At least three planes have been forced to land in recent weeks because passengers have got into fights over a question of cosmic importance: is it acceptable to lean back a plane seat? One might question the rationality of forcing a plane to land because you feel so passionately about this issue - luckily, like all problems stemming from human irrationality, this can be cured with statistics. (That’s a joke, calm down.)
Statistics plays a role in all walks of life - including literature. So, for our end-of-year issue, we want to celebrate 2014’s best books about (or involving) statistics. We’re looking for Significance readers to nominate their favourites and to explain - in 100 words or less - why they’d recommend the book.
Prior to his epic collapse in the semis, I went to the US Open to see Roger Federer put on a clinic against the world's number 17, Roberto Bautista Agut. In between sets, they showed a graphic on the jumbotron of each player's stats: first serve percentage, nets points won, unforced errors, etc...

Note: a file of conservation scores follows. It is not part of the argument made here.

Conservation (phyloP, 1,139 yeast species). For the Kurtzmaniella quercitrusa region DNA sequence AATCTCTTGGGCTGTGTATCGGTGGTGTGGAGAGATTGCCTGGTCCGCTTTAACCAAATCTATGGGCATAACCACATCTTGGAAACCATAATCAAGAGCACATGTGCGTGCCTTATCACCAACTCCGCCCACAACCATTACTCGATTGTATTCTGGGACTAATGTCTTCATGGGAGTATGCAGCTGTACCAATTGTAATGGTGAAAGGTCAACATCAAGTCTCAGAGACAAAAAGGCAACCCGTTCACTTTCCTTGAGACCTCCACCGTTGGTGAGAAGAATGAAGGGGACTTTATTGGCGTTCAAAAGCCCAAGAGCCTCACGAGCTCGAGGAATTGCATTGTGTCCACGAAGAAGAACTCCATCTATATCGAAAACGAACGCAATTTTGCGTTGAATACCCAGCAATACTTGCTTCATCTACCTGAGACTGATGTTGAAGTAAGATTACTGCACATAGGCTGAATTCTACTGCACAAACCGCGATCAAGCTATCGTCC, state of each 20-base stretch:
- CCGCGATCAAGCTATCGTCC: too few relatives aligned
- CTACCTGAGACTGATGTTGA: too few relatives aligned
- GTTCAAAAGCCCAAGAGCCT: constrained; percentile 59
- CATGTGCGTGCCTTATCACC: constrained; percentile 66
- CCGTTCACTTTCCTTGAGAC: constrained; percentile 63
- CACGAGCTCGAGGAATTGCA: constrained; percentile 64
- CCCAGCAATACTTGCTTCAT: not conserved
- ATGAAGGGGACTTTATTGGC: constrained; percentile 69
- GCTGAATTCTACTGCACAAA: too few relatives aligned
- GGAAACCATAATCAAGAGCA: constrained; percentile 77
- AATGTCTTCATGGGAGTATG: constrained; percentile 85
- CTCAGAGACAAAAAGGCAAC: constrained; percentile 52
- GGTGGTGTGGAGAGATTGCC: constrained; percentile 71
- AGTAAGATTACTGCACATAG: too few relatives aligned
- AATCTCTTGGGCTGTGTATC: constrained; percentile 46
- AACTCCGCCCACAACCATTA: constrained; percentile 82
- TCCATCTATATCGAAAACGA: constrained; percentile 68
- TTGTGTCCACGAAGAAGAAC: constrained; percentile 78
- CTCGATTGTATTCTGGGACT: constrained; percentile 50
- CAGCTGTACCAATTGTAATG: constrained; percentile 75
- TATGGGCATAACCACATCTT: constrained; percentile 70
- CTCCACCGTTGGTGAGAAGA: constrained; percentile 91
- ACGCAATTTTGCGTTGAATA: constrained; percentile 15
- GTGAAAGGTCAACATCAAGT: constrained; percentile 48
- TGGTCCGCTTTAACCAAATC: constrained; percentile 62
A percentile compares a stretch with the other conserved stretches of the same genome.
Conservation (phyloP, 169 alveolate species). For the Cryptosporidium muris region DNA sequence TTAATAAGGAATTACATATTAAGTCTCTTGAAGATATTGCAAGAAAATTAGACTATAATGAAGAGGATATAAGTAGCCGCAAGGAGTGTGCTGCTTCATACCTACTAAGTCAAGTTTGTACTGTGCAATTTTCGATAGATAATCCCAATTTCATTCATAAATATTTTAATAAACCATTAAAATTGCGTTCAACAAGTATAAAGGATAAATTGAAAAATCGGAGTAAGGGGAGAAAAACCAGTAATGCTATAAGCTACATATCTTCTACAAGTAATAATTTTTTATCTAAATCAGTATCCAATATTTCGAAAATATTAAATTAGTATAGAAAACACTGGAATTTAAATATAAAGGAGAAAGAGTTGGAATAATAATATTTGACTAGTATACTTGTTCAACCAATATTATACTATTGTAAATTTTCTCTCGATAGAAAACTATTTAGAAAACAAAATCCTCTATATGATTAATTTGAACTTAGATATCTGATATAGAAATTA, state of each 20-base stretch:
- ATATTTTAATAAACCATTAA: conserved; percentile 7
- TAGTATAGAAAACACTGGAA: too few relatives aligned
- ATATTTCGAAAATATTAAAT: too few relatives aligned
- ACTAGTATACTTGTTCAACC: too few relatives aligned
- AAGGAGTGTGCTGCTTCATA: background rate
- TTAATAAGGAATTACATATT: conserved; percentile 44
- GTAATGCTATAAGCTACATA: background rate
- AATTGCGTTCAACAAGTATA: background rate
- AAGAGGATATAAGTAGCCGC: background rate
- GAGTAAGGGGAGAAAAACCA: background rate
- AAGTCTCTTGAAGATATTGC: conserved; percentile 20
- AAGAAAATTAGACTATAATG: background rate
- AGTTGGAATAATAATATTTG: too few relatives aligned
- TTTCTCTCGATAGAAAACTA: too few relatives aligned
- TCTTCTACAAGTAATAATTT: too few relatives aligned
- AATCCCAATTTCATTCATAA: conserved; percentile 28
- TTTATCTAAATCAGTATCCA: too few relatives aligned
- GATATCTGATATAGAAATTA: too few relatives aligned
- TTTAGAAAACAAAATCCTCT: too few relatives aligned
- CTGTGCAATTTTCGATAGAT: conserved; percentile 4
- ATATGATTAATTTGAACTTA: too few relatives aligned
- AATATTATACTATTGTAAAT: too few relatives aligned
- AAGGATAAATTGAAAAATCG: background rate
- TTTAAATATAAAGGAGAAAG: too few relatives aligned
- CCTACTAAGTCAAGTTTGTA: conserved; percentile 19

Not long after joining Significance, having taken up residence in the Royal Statistical Society's (RSS) headquarters, I discovered that I shared my birthday with another member of staff. 'What are the chances?', I was tempted to ask. But, of course, I knew better. While doing my background reading for the new job, I stumbled across the 'birthday problem' several times.